Twelve Defendants Indicted For Alleged Roles In Scheme To Obtain More Than $1 Million From Counterfeit Checks
CHICAGO — Twelve Chicago and area defendants were indicted on federal bank fraud charges, and five of them were also charged with aggravated identity theft, for their alleged roles in a scheme to obtain more than $1 million from counterfeit personal and corporate checks, and actually obtaining more than $700,000, by cashing the bogus checks at various local banks and sharing the proceeds among themselves.
The defendants were charged in a 37-count federal grand jury indictment that was unsealed last Thursday after the lead defendant, KENNTH PEARSON, was arrested by U.S. Secret Service agents who conducted the investigation with assistance from the Downers Grove Police Department and other suburban police departments. Pearson, 39, of Chicago, was charged with 32 counts of bank fraud and one count of aggravated identity theft. He remains in federal custody pending a detention hearing at 10:30 a.m. tomorrow before U.S. District Judge Virginia Kendall.
A co-defendant, DAVID KOTLICKY, 23, of Downers Grove, was ordered detained without bond after he was arrested on Nov. 27, 2012, on a criminal complaint, which preceded the indictment that was returned under seal last month charging Kotlicky, Pearson and 10 other defendants. Defendant ANTIONE MAHONE, 24, of Chicago, was arrested on Friday and released on bond, and an arrest warrant is outstanding for ERIC JACKSON, 24, of Chicago.
The eight remaining defendants will be arraigned on various dates this month before Judge Kendall in Federal Court.
The indictment was announced today by Gary S. Shapiro, Acting United States Attorney for the Northern District of Illinois, and Frank Benedetto, Special Agent-in-Charge of the Chicago office of the Secret Service.
According to the indictment, between August 2010 and December 2012, the defendants created hundreds of counterfeit checks, with face values totaling more than $1 million, presented them to various banks to be cashed, usually in amounts of approximately $2,500, and kept and shared the proceeds.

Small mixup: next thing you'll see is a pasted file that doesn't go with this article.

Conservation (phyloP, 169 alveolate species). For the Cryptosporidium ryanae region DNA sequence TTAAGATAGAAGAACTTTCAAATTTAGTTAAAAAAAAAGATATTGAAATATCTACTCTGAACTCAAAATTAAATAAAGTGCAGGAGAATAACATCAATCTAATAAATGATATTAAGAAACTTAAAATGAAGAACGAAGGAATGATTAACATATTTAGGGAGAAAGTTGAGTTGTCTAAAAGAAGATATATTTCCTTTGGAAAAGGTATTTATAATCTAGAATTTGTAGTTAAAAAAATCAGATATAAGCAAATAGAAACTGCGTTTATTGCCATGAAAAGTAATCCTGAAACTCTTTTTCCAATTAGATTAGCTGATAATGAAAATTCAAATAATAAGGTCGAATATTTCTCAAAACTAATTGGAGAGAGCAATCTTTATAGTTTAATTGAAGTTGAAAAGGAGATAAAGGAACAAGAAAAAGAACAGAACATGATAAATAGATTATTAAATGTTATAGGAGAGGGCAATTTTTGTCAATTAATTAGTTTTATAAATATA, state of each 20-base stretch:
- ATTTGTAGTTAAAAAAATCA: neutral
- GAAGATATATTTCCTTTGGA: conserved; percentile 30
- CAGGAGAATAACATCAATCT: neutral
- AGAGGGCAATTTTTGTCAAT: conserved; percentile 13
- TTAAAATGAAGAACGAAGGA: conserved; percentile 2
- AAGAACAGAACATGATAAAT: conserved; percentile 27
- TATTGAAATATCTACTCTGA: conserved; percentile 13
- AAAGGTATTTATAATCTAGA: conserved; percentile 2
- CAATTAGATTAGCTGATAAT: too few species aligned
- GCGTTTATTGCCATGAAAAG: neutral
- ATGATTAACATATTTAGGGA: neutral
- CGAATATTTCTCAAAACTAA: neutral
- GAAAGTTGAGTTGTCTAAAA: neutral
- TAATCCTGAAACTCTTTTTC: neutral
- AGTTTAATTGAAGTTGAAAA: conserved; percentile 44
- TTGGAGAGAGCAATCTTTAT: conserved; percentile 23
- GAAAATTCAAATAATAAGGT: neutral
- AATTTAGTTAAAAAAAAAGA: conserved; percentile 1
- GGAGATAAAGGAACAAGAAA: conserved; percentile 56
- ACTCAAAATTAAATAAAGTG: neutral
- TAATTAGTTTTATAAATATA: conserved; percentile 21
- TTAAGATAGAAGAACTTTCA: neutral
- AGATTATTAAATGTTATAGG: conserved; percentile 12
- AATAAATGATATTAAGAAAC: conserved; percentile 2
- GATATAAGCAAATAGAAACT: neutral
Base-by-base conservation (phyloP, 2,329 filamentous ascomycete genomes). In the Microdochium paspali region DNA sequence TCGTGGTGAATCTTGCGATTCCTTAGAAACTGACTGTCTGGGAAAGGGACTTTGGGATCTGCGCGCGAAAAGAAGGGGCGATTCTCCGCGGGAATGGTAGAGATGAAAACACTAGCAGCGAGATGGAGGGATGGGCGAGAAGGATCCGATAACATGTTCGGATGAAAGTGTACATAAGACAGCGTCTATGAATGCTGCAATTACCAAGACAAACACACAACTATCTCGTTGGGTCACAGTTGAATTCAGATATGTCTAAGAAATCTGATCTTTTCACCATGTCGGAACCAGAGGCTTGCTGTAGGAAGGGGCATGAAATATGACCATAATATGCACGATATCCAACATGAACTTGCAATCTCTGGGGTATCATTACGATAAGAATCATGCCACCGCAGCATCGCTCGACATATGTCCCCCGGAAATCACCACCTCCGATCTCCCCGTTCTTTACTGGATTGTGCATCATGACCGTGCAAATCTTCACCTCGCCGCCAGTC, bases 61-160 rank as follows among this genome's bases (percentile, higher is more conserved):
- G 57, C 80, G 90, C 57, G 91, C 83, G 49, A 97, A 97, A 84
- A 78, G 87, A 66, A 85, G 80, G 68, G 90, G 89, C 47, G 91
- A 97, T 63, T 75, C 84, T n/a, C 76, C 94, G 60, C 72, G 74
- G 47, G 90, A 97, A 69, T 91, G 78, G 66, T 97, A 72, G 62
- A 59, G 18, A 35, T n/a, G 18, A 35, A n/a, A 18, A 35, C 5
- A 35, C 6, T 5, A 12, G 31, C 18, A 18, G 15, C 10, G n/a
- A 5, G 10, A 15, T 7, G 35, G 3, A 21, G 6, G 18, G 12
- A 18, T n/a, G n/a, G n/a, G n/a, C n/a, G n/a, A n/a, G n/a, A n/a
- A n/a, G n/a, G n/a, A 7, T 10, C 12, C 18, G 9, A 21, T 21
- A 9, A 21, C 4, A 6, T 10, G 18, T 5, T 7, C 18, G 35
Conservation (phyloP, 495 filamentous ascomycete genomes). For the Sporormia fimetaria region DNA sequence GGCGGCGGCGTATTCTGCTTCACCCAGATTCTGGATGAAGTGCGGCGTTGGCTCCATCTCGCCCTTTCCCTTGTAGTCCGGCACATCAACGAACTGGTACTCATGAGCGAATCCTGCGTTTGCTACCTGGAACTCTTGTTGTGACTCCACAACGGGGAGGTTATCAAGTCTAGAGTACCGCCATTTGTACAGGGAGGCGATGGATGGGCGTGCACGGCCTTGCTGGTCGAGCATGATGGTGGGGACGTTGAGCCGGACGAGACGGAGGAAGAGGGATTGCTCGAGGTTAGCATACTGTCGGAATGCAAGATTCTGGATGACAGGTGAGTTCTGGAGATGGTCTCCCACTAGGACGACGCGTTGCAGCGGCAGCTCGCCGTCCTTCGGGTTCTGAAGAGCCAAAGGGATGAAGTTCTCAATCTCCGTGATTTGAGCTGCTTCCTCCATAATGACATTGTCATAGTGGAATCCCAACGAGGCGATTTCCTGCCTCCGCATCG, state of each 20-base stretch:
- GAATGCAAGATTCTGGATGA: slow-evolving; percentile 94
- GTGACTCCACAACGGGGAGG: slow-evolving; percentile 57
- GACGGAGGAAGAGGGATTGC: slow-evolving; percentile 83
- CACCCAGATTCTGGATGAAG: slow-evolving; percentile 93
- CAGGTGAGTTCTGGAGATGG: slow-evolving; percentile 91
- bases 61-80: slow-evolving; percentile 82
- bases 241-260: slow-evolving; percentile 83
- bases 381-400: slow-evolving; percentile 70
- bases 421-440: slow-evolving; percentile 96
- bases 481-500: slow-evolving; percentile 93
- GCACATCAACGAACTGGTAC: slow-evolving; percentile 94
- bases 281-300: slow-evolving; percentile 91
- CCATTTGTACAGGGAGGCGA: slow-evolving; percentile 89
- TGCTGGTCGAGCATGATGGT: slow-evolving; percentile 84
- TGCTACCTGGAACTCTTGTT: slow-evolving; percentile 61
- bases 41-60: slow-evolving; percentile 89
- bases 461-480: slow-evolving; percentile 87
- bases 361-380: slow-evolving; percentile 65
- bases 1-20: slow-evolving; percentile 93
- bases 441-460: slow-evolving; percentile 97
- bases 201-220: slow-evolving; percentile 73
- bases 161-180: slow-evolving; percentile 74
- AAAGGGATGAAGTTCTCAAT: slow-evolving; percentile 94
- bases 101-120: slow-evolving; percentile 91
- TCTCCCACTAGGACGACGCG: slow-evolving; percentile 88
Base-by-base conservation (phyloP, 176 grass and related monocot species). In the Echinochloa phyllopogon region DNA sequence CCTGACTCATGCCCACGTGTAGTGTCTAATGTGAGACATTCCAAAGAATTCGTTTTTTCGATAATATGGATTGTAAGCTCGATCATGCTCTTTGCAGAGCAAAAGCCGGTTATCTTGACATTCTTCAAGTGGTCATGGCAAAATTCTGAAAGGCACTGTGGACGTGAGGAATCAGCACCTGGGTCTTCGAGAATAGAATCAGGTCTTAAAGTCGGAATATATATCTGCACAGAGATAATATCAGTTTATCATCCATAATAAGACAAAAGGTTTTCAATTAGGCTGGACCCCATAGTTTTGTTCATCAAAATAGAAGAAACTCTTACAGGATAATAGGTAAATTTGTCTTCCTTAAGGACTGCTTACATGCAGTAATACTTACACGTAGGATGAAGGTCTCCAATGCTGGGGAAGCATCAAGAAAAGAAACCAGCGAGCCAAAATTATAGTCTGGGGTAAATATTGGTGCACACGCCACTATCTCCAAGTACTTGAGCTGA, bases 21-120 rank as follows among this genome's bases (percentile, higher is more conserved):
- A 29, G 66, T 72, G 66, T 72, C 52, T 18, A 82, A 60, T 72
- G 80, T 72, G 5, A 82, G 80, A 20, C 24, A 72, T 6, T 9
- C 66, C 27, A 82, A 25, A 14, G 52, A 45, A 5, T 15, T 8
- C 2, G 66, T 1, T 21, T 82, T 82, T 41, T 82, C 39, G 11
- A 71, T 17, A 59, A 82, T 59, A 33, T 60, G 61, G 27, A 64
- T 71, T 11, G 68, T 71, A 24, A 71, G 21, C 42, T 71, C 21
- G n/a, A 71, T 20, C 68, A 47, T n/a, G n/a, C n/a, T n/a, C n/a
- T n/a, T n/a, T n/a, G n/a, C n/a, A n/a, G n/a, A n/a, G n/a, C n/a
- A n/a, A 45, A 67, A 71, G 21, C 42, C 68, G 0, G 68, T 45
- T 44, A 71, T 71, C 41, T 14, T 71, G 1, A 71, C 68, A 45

Defendant LATRESE LESHORE, 30, of Chicago, through her employment processing individuals’ health insurance applications and payments, allegedly stole bank customers’ authentic checks and account information by making copies at work, and providing them to a codefendant in exchange for cash, knowing that the victims’ accounts would be compromised.
The indictment alleges that Pearson, Kotlicky and Jackson then used the stolen checks and account information to create counterfeit checks. Pearson and Kotlicky then made and caused others to falsely make changes to the bank customers’ account information so that they could monitor the customers’ accounts, intercept bank employees’ questions about account activity, and prevent immediate detection of the alleged scheme.
Pearson, Kotlicky, Jackson, STACEY SANDERS, 38, of Chicago, and DEANGRIA WELLS, 27, of Chicago, allegedly recruited runners to take the counterfeit checks to branches of American Chartered Bank, Chase Bank, Citibank, Fifth Third Bank, First Midwest Bank, BMO Harris Bank, and U.S. Bank to be cashed. Those same defendants then allegedly collected proceeds of the cashed counterfeit checks from runners, paid the runners a fee for cashing the checks, and distributed the remaining proceeds to Pearson.
Also indicted were: ROGER ELAM, 48; his sister, ROSIE ELAM, 59; LYNADA MAHONE, 34, (Antione Mahone’s cousin); TOVISE STONE, 34; and STARLINDA STUBBS, 21, all of Chicago.
All 12 defendants face at least one or more counts of bank fraud. In addition, Pearson, Kotlicky, Jackson, Sanders, and Leshore were each charged with one count of aggravated identity theft, and Kotlicky alone was charged with one count of passing $80 in counterfeit currency. The indictment also seeks forfeiture of approximately $1 million from Pearson and Kotlicky.
Each count of bank fraud carries a maximum penalty of 30 years in prison and a $1 million fine. Aggravated identity theft carries a mandatory consecutive sentence of two years in prison and a maximum $250,000 fine, and passing counterfeit currency carries a maximum of 20 years in prison and a $250,000 fine. If convicted, the Court must impose a reasonable sentence under federal statutes and the advisory United States Sentencing Guidelines.
The government is being represented by Assistant U.S. Attorney Julie Porter.
The public is reminded that an indictment is not evidence of guilt. The defendants are presumed innocent and are entitled to a fair trial at which the government has the burden of proving guilt beyond a reasonable doubt.